Birds are decreasing for lack of nesting sites, on account of destruction of breeding conditions. Entomologists and some agriculturists maintain that this condition is necessary to agriculture. Bird men insist that birds are also essential. It is known that a few states encourage roadside shrubbery while several require roadside mowing. The practise in the various parts of the United States and Canada should be ascertained. The effect of different procedures should be determined. The areas in which specially destructive and drastic measures such as burning for insect pests are necessary should be clearly defined and limited and the public informed as to the dangers of such burning.

2. Upland marshes are important as sponges storing water and letting it out slowly during dry seasons, thus controlling floods. Such marshes are gradually being drained and the flood menace is increasing every year.

The only way to save these natural resources and at the same time, the swamp faunas, especially the birds, is to utilize the swamps for aquiculture. To this end several water-culture experiment stations should be established. For the present there should be one, perhaps at Cornell University, to deal with the upland marsh problems. There should be another in connection with Okefinokee swamp and one in connection with the coastal swamps of New Jersey. In addition to frogs,

fish, and birds, a number of plants are good for food, etc.; e. g., cattail flour and cattail paper have recently been tried with success. Swamp potatoes, the corns of arrowhead, and seeds, roots, and stalks of our native lotus served as food for the American aborigines and pioneers. Hedrick (SCIENCE, 40:611), Claussen (Sci. Mo., 9:179), and Needham and Lloyd ("Life of Inland Waters ") have discussed these questions and suggested or advocated the improvement and culture of aquatic plants.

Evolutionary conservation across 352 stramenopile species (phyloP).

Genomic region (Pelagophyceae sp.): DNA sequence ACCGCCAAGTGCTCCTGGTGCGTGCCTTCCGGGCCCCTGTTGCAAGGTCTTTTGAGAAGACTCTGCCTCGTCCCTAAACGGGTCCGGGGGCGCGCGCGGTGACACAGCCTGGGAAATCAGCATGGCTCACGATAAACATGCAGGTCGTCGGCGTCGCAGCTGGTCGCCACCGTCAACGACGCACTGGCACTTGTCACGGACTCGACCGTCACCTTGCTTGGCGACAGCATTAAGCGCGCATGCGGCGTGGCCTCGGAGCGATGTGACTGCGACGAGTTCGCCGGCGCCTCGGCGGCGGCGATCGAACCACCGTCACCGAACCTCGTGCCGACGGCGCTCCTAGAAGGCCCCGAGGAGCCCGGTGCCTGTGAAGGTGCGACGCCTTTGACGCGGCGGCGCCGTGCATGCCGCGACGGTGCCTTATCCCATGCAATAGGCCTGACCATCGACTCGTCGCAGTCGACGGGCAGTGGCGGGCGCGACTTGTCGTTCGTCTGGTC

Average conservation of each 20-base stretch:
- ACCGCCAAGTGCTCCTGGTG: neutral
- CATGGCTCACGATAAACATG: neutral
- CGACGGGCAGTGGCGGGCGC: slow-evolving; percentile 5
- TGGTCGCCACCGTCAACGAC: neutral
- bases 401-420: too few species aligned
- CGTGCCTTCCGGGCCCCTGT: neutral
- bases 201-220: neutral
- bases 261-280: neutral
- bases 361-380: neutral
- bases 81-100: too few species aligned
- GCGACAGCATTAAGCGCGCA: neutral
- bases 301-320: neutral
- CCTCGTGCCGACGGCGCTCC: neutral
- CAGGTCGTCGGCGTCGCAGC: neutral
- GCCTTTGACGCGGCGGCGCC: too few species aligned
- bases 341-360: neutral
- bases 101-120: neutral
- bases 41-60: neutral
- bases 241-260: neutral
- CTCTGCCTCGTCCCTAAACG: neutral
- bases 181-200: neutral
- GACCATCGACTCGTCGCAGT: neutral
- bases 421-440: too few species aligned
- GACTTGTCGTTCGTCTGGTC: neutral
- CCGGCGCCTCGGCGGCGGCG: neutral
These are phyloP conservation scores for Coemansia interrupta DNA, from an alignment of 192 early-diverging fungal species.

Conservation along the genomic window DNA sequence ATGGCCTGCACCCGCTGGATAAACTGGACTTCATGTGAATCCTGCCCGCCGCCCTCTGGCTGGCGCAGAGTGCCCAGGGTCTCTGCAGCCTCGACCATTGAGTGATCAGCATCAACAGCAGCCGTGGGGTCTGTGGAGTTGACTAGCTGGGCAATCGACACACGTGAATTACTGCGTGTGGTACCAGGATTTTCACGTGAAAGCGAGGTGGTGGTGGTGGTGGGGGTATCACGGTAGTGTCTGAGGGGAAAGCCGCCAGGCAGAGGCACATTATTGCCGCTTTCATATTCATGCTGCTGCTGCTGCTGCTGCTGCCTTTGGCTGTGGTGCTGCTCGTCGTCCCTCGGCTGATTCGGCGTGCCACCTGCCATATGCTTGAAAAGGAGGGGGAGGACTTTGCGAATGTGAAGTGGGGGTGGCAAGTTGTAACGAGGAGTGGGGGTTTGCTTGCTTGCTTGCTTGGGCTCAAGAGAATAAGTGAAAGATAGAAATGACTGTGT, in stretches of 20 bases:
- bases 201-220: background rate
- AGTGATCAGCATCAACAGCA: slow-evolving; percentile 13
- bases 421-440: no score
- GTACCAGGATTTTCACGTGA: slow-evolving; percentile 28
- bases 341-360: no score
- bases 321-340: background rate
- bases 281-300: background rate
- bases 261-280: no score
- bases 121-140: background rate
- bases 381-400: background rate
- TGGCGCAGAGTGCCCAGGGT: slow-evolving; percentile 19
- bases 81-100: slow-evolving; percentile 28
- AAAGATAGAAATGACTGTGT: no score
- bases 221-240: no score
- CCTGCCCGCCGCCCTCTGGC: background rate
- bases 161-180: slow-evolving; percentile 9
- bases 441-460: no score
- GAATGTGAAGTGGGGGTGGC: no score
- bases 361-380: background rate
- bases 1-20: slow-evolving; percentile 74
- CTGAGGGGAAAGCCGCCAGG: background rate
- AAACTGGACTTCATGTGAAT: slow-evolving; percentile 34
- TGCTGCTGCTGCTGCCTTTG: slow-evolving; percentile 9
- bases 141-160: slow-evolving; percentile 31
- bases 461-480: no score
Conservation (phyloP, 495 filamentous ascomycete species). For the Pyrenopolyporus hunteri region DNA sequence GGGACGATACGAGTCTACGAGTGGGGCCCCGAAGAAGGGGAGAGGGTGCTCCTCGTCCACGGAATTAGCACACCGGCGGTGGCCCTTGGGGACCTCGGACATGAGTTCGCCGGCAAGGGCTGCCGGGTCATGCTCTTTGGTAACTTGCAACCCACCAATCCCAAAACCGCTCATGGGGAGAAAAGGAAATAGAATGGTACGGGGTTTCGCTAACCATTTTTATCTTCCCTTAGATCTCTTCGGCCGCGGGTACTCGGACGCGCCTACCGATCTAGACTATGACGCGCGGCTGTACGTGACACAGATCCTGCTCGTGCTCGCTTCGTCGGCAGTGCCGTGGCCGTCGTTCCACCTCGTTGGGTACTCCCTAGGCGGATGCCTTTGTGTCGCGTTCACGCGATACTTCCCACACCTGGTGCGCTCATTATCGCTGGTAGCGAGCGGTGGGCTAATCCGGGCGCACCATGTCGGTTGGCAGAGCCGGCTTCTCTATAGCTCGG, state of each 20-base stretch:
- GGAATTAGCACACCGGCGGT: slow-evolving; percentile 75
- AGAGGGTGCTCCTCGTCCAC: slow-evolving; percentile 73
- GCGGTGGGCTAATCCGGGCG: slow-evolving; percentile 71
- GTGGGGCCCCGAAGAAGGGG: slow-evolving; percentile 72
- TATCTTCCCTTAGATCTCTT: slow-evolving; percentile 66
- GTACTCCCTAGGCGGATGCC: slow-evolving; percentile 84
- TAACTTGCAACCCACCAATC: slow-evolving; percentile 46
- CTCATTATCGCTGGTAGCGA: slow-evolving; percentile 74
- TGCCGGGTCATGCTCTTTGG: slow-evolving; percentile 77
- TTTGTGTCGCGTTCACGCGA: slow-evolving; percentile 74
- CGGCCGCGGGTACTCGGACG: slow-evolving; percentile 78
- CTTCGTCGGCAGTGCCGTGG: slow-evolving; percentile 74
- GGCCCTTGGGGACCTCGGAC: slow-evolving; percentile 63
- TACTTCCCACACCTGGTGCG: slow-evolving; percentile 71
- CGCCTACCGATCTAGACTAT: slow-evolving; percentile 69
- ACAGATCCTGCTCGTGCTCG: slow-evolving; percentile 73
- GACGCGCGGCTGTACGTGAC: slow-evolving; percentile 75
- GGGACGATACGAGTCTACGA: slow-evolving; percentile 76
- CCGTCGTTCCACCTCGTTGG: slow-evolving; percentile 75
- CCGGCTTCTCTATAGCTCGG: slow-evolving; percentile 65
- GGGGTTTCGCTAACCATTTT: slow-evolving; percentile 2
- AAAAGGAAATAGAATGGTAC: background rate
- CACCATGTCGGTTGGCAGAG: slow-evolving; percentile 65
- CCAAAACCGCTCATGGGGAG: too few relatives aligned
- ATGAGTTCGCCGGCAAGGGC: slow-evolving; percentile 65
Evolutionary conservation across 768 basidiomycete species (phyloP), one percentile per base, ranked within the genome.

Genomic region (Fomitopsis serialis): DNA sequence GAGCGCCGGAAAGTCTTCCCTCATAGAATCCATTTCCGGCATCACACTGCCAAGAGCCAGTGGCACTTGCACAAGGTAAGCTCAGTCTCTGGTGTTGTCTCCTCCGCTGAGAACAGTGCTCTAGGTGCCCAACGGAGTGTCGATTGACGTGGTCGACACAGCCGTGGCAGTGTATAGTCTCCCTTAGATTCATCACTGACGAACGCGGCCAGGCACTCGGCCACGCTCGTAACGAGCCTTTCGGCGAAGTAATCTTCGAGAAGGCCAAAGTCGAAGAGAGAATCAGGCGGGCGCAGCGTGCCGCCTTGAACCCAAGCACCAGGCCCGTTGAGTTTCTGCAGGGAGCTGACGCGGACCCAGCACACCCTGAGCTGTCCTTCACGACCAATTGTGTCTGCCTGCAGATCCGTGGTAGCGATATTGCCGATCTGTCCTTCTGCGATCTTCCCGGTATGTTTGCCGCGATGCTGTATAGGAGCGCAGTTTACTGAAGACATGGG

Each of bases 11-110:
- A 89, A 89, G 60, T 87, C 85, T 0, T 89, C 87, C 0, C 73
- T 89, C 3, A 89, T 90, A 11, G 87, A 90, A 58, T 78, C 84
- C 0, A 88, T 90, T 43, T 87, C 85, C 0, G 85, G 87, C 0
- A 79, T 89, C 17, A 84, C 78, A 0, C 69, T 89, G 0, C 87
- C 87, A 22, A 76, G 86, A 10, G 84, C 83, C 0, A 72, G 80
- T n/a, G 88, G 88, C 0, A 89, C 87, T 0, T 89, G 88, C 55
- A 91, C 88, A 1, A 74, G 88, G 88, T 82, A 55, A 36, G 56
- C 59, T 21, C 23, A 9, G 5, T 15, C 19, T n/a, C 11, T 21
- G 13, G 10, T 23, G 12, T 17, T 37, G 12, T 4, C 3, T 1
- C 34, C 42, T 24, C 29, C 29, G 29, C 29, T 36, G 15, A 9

It is the belief of the committee that all organizations in any way interested should combine efforts for the investigation of these questions.

For a list of the committee members, see SCIENCE, March 26, 1920; since that date the following have been added: Z. P. Metcalf, University of North Carolina; C. A. Shull, University of Kentucky; R. M. Harper, College Point, N. Y.; and Jens Jensen, Ravinia, Illinois. V. E. SHELFORD, Chairman




TO THE EDITOR OF SCIENCE: Extensive reliable data showing the distribution of human heights in "unselected" populations are surprisingly hard to obtain. The Association of Life Insurance Medical Directors and the Actuarial Society of America have, however, undertaken a very careful statistical study of men accepted for life insurance,1 which provides, among other things, a distribution of the heights of 221,819 men. Here, at last, we might expect to settle the question of the form of distribution that would hold for a population, but we discover in the distribution curve a remarkable inversion that it is difficult to explain as anything other than an artefact.

This distribution curve is the solid line of the figure. The average height is 5 ft. 8.49 in. Since the curve is plotted in units of an inch,

1 "Medico-Actuarial Mortality Investigation," Vol. I., 1912, esp. 11-22.

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during January of the odd years and July of the even years throughout a sixteen-year period were included. It would seem probable, therefore, that the selection must have occurred when the measurements were made. Many persons who were nearest 5 ft. 9 in. must have been recorded as 5 ft. 8 in. or 5 ft. 10 in. Here we would have a case of artificial selection that depends on the factors involved in obtaining measurements, a case analogous to the predilection that occurs when estimates are made in "round numbers" or, as happened in this investigation, to the predilection to give weights as multiples of five pounds. We may hazard that the error occurred not so much in reading the measuring stick as in the acceptance by the examining physician of the person's own statement of his height. There may be a tendency for a person to prefer an even 8 or 10 in. height to an odd 9. There is, however, no similar inversion obvious at 4 ft. 8-10 in., although this may be obscured by the effort of men of this height to have themselves recorded as 5 ft.; there is a suspicious bump in the curve just above 5 ft. And the cases at 6 ft. 8-10 in. are too few to show.